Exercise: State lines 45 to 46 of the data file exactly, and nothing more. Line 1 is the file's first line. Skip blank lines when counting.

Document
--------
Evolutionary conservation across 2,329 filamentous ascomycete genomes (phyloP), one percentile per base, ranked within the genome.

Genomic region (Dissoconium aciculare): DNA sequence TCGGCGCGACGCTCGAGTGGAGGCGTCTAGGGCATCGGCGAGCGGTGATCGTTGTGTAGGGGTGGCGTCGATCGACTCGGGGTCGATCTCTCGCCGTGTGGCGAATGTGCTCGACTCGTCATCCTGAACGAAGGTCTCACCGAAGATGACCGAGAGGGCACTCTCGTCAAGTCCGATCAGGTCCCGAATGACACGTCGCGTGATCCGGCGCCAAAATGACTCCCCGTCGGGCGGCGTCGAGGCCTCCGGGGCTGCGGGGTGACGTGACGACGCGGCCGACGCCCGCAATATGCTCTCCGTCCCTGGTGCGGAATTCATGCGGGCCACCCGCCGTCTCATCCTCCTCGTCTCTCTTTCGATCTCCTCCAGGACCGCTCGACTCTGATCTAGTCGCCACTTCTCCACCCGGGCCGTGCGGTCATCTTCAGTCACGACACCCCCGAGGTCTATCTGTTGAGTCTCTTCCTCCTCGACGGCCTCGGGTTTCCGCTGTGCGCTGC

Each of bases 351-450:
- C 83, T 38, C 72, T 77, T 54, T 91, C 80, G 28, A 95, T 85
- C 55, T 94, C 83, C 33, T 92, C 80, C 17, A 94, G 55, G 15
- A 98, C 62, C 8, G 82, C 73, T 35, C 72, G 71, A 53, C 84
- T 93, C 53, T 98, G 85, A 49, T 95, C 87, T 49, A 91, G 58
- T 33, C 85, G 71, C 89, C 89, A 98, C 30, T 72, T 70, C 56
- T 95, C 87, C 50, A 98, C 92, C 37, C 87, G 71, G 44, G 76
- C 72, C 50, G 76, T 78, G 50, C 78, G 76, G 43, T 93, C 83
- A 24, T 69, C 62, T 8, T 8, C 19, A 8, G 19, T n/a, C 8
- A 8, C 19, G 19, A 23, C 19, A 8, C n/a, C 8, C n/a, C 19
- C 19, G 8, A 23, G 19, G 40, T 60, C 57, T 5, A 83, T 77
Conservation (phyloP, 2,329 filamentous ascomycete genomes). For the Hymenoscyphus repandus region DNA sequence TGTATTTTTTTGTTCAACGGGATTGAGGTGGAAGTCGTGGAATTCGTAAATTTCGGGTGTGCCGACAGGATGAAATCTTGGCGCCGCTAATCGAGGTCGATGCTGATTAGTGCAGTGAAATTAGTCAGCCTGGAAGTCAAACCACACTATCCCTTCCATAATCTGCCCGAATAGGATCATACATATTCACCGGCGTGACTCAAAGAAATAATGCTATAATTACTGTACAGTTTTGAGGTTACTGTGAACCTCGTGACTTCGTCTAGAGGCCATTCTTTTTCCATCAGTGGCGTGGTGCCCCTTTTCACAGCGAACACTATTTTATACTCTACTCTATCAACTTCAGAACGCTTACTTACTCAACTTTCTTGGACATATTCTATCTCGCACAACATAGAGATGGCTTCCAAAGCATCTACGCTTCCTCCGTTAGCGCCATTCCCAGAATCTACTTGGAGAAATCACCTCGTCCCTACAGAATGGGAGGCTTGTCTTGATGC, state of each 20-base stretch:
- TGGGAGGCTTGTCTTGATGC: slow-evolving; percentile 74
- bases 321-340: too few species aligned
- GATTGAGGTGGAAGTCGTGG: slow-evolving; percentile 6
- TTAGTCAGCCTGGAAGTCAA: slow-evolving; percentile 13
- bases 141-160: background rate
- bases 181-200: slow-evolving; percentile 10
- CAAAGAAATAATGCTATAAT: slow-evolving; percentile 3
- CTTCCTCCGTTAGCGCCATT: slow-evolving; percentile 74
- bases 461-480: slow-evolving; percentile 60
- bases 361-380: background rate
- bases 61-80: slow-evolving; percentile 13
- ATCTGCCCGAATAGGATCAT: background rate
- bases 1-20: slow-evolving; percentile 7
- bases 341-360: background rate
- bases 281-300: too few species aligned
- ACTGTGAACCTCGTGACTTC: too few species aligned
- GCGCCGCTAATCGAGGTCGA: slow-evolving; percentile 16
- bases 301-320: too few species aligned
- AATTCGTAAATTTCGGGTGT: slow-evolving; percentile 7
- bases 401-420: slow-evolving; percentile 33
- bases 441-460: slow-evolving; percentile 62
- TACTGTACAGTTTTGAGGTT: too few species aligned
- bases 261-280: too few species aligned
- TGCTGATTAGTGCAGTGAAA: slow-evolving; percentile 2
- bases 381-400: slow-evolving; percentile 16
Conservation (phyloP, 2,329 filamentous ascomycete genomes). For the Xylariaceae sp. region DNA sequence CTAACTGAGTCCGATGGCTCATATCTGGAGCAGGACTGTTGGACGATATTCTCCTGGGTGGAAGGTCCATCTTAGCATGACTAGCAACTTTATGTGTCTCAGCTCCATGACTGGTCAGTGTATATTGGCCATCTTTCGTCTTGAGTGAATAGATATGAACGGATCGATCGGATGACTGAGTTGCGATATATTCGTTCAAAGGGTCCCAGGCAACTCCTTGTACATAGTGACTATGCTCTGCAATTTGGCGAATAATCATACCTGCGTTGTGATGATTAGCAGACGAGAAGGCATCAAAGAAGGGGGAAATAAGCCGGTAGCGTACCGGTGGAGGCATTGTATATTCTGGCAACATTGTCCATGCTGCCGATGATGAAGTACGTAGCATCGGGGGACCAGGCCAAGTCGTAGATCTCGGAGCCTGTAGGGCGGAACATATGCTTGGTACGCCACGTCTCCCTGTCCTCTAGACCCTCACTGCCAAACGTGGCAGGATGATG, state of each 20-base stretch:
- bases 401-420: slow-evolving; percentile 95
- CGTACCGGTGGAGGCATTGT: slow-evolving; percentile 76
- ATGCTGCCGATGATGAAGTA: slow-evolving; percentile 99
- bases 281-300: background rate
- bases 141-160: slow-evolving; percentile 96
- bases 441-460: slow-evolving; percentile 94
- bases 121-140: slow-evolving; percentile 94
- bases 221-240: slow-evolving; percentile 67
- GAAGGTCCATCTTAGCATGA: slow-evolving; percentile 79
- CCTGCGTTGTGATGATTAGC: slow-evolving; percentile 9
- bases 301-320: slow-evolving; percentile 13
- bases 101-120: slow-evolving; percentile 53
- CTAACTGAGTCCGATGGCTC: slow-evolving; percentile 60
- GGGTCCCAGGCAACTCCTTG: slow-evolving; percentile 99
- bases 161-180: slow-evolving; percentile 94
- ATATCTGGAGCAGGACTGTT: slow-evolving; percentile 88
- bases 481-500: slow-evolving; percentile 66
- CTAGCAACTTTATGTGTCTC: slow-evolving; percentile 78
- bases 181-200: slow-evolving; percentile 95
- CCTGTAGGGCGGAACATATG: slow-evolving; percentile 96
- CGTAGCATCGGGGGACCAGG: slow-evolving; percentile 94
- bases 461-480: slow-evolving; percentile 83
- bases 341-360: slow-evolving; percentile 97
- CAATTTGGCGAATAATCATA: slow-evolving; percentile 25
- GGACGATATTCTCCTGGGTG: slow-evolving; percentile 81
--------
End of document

- bases 141-160: slow-evolving; percentile 96
- bases 441-460: slow-evolving; percentile 94